Writing and publishing this post will be an achievement for me. It’s helpful to consciously acknowledge when something would be an achievement, and when something has been achieved. An achievement is something we’re proud that we accomplished.
Appreciation is also something we can consciously acknowledge. By “consciously acknowledge” I mean it requires mental focus, and by focusing on the things we appreciate, we attract more of it into our lives. Appreciating is consciously acknowledging and savoring the beauty, worth, and value of something.
Achieving and appreciating are powerful self-improvement techniques. By using both of these mental skills, we can truly create a more positive experience for ourselves, and by extension, a more positive world.
I woke up early this morning and had some insights, as I usually do, and wanted to share them before I forget. This blog is called Getting Better, Man, and getting better is partly about healing and recovering from pain. I have things I need to heal and recover from–and I know that I’m healing all the time–but I have a nervous habit of picking at scabs and not allowing them to heal properly.
Sometimes I wake up with what could be called post-traumatic flashbacks and memories (like I did this morning), and I ask God, and my Angels and Guides to help me forgive for the sake of myself and others. I don’t really care who or what I’m forgiving, because there’s probably too much to forgive, but I want to transmute the negative energy into something positive. I don’t like to complain or blame, and I don’t like to ask for help; I’m not seeking sympathy, although I most likely deserve it, if anyone does.
No, I’m all about getting better, and that takes many forms. I’ve been through the shadow stuff, and had to learn how to use alchemy, magic, and prayer. Part of the Hero’s Journey is to bring the Elixir of Life back to humanity, and that’s what I’m doing.
Self-improvement is my passion, and I’ve been laying the foundations and building the structures of personal development for years. Now I’m at the point where I can begin to place the keystone of my self-improvement project; having a truly positive attitude.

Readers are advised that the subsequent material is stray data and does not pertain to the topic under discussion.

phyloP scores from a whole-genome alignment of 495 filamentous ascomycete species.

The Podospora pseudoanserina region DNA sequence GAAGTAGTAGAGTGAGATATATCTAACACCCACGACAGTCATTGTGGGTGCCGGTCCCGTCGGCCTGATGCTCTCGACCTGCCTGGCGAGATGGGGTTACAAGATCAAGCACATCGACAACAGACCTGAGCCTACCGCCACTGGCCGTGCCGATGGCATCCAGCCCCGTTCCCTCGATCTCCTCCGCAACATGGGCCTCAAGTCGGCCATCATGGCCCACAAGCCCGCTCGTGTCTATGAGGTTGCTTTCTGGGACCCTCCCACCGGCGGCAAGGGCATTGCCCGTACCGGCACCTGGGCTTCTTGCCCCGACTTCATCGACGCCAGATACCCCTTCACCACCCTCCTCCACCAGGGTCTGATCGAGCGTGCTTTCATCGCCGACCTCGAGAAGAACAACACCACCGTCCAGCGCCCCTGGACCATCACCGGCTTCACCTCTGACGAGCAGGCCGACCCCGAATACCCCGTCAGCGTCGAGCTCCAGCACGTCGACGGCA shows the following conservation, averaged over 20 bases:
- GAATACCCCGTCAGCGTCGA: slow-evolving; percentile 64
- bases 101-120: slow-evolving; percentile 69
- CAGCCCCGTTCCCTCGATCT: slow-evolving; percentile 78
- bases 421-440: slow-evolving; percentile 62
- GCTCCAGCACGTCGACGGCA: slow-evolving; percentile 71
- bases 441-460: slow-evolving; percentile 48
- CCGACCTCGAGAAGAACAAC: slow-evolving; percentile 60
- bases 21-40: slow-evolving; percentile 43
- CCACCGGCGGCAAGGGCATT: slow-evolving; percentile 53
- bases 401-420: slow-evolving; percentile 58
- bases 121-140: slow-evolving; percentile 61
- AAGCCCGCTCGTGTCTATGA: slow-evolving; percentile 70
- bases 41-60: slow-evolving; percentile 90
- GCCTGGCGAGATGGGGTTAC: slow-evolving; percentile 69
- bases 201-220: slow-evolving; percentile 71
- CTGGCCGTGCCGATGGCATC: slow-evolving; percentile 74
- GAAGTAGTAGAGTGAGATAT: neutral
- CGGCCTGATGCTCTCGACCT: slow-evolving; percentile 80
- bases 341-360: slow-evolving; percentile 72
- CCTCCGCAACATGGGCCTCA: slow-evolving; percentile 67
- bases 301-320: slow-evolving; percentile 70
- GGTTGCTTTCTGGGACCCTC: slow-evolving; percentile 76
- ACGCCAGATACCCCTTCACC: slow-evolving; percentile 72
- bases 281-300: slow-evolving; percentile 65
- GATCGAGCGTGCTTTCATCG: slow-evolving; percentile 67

A keystone is:
1. a central stone at the summit of an arch, locking the whole together.
2. the central principle or part of a policy, system, etc., on which all else depends.
True success in life is centered upon having a truly positive attitude.
Our bodies have a naturally positive and regenerative attitude. Our emotions naturally rise toward positive feelings. Our thoughts have the ability to choose positive beliefs. Our spirit and life-force is pure positive energy. Consciousness, like light, is positive.
These are the elements of a truly positive attitude, which I’ve learned from my own life experience, and from different self-improvement teachings that point to the same things.
Acceptance of the present moment; acceptance of what is; not fighting with reality; non-judgement; equanimity; mindfulness and observation. I find these to be similar concepts and practices.
Letting go of resistance and worry; realizing there’s no value in negative thinking (obviously), other than pointing us toward positive thinking.
Finding a way to be cheerful, happy, and lighthearted about everything, no matter what happens. This doesn’t mean we don’t ever feel sad, just that it’s not our natural state to be unhappy.
To the extent that we point ourselves away from the principles of a truly positive attitude, we suffer. It’s about having faith that this keystone of self-improvement will truly hold up, which we can only know by practicing and using it every day.
If you’re wondering what the ultimate purpose of having a truly positive attitude is, it’s to have true freedom; the ability to be free no matter what the circumstance.
As January of 2013 comes to an end, I want to send out positive energy to the readers of GBM. May your self-improvement journey bring you closer to truth.
It’s been my experience that life is all about changes, yet we sometimes fear change, and need the illusion of stability in order to reflect and go forward.
It’s also been my experience that I’ve been guided through life by forces larger and more universal than I am, yet I, like everything else, am part of this big picture, which I see makes everything One.
When I lose the connection to the sense of one-ness and wholeness of everything, I find myself feeling afraid and alone.
Sometimes the best way out of fear is to go through the fear. So each day I go through the valley of fear, but this journey is not without grace.
Let’s carry faith, hope, love, and peace in our hearts as we go forward.